Monday, Apr. 26, 2004

Arthur Agatston

You've got to feel for a guy who can't stay on his own diet. "Over the holidays, my wife said I was the only one in the country not on the South Beach diet," confesses Arthur Agatston. So Dr. Agatston is back to Phase One, depriving himself of fruit, wine and whole grains. That is no major failure, according to his plan. It's exactly such permissiveness that made a famous cardiologist into a far more famous nutritionist. We all sensed that the grease in the bunless double cheeseburger was a bit much and that we could use some fiber, but Agatston did the research to make it clear. He wrote a book with a breezy storytelling style and slapped a cheesy title on the cover too. "My waiting room is not exactly filled with South Beach models," he says. He figured out that if he stuck with "modified-carbohydrate diet," as he had called it since 1997, no one would listen. We like to think about hot people when we're denying ourselves.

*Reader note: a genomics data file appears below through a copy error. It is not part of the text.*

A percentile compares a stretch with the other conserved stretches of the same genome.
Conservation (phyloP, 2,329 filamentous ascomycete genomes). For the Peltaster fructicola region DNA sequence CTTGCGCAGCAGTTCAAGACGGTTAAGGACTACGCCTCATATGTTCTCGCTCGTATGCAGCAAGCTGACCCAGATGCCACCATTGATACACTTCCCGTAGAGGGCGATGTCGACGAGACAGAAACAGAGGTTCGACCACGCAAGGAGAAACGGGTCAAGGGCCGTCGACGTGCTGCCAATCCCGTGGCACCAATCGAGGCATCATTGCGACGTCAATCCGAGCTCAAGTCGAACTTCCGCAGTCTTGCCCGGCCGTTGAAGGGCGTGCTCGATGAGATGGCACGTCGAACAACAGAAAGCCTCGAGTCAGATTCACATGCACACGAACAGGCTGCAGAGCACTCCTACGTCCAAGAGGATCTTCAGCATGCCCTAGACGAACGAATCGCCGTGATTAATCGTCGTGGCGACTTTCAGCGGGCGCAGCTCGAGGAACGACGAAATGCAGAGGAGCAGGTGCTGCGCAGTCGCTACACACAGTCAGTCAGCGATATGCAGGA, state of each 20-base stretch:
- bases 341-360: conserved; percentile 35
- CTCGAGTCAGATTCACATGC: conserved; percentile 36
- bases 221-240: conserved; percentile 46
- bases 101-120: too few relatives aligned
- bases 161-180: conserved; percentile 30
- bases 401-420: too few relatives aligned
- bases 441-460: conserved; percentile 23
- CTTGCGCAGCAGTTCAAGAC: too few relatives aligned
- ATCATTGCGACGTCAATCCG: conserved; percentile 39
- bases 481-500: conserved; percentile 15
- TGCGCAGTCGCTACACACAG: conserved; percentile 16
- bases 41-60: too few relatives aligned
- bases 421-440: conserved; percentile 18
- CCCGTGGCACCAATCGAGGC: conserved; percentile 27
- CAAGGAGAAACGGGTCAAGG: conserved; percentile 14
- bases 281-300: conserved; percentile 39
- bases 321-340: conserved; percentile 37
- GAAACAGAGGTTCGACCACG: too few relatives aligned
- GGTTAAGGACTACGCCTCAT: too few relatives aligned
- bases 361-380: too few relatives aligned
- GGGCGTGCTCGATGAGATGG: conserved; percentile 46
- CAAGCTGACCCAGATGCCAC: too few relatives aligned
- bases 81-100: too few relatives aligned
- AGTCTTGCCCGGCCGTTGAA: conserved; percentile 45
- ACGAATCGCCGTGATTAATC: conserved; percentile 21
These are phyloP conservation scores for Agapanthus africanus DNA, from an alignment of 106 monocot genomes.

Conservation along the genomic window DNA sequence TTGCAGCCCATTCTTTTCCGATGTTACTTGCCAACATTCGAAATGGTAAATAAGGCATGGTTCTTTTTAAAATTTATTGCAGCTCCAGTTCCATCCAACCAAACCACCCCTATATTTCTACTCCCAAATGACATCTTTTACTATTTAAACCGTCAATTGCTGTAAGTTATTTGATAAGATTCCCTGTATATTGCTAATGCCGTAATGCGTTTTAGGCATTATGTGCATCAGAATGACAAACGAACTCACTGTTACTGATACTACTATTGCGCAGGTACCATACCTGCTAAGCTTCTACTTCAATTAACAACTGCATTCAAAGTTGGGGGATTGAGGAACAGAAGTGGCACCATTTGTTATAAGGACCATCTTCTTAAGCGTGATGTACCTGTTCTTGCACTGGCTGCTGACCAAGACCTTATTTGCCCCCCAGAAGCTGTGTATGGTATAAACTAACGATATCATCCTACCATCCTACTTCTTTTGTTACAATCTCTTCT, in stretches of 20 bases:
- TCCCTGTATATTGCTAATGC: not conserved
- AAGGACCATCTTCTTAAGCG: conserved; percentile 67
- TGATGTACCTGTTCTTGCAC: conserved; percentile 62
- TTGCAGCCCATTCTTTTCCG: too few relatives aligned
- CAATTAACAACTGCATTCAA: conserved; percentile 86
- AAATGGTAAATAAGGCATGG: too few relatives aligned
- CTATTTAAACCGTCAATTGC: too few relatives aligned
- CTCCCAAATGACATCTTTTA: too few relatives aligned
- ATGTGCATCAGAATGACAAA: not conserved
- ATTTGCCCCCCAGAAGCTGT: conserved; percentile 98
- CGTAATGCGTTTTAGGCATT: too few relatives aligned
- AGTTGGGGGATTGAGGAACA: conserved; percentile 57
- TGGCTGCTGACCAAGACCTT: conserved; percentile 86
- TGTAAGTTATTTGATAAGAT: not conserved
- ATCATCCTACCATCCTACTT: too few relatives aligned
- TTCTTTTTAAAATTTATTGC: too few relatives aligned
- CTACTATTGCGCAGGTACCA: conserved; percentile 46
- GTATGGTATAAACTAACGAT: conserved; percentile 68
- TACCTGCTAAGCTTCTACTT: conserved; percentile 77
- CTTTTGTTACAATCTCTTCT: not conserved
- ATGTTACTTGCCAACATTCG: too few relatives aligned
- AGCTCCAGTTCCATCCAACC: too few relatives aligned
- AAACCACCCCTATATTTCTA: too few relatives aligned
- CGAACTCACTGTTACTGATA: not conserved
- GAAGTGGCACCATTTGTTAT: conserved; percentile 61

By getting us to focus on eating nutrient-rich foods instead of yelling about which types of junk will kill us, Agatston has ironically got people to stop being on diets and just start eating healthy. Now he is planning to write a book about heart-disease prevention—the book he really wanted to write in the first place. "The idea was not to fit into a bathing suit in a few weeks but to prevent heart disease," he says. "But people don't care when they die as long as they look good when they do." Finally a doctor has learned how to be patronizing in a useful way.

From the Archive
The Low-Carb Diet Craze: Fad diets come and go, but this one is exploding. Can you really lose weight by feasting on beef, eggs and bacon? And should you?